Highly effective birth control methods, namely intrauterine devices (IUDs) and implants, have received a lot of well-deserved attention in recent years. They are as effective at preventing pregnancy as permanent sterilization, but can be stopped at any time, and can last from three to 12 years. They are the contraceptive of choice for female family-planning providers, who should know a thing or two about choosing an optimal birth control method. They are fantastic options for teenagers and others hoping to delay pregnancy for at least a few years. And the best news is that, for now anyway, these pricey birth control methods are still available at no cost to Americans covered by Medicaid or health insurance.


For the best protection against unintended pregnancy and STDs, combine condoms with IUDs or contraceptive implants.


If IUDs and implants prevented sexually transmitted diseases (STDs), they would pretty much be perfect — but, alas, like most forms of birth control, they don’t protect you from viruses, bacteria, and other bugs that can be passed from person to person through sex. To reduce their risk for STD exposure, sexually active people must employ other strategies, including (1) being in a mutually monogamous relationship with a person who does not have STDs; (2) being vaccinated before becoming sexually active to receive protection from hepatitis B virus and human papillomavirus (HPV), two sexually transmitted viruses; and, last but definitely not least, (3) condoms, condoms, condoms!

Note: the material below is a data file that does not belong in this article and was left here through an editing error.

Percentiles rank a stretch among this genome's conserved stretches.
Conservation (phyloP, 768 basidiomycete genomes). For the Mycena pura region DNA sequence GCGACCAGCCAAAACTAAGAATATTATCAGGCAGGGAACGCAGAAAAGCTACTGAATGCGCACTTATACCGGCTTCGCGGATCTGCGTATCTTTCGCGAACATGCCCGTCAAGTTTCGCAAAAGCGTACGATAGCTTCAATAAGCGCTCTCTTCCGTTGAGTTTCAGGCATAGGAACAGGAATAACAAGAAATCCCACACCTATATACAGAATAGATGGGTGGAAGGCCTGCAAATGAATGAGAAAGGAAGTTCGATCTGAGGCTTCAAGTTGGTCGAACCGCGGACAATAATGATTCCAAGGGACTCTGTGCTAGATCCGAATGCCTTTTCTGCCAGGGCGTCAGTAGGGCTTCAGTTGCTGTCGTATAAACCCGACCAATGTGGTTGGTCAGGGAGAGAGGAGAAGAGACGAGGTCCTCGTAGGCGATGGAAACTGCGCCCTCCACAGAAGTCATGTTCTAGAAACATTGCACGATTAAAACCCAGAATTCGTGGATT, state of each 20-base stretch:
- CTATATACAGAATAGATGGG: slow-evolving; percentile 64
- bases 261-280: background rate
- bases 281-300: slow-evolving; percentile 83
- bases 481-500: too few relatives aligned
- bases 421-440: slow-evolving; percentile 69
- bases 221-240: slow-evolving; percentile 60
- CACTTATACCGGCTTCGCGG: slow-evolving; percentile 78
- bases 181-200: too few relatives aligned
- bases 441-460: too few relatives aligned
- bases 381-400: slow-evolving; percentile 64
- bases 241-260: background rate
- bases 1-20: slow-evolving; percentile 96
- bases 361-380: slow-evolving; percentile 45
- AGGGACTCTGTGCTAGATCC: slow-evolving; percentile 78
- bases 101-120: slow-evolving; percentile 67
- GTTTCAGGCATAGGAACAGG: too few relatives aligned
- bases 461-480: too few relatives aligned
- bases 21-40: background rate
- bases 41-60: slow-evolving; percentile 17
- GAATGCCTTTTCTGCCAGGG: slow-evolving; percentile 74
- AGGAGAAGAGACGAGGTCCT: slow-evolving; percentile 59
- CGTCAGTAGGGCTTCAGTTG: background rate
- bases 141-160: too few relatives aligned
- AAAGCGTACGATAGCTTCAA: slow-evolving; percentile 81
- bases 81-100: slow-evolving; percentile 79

A study published this month looked at college students using IUDs and implants and found that most of them didn’t use condoms the last time they had vaginal sex — 57 percent of women who were not using IUDs or implants used a condom, compared to only 24 percent of women who were using IUDs or implants. That’s not too surprising if pregnancy prevention were the only concern, but condoms are an important addition for anyone seeking to reduce their STD risk. Continue reading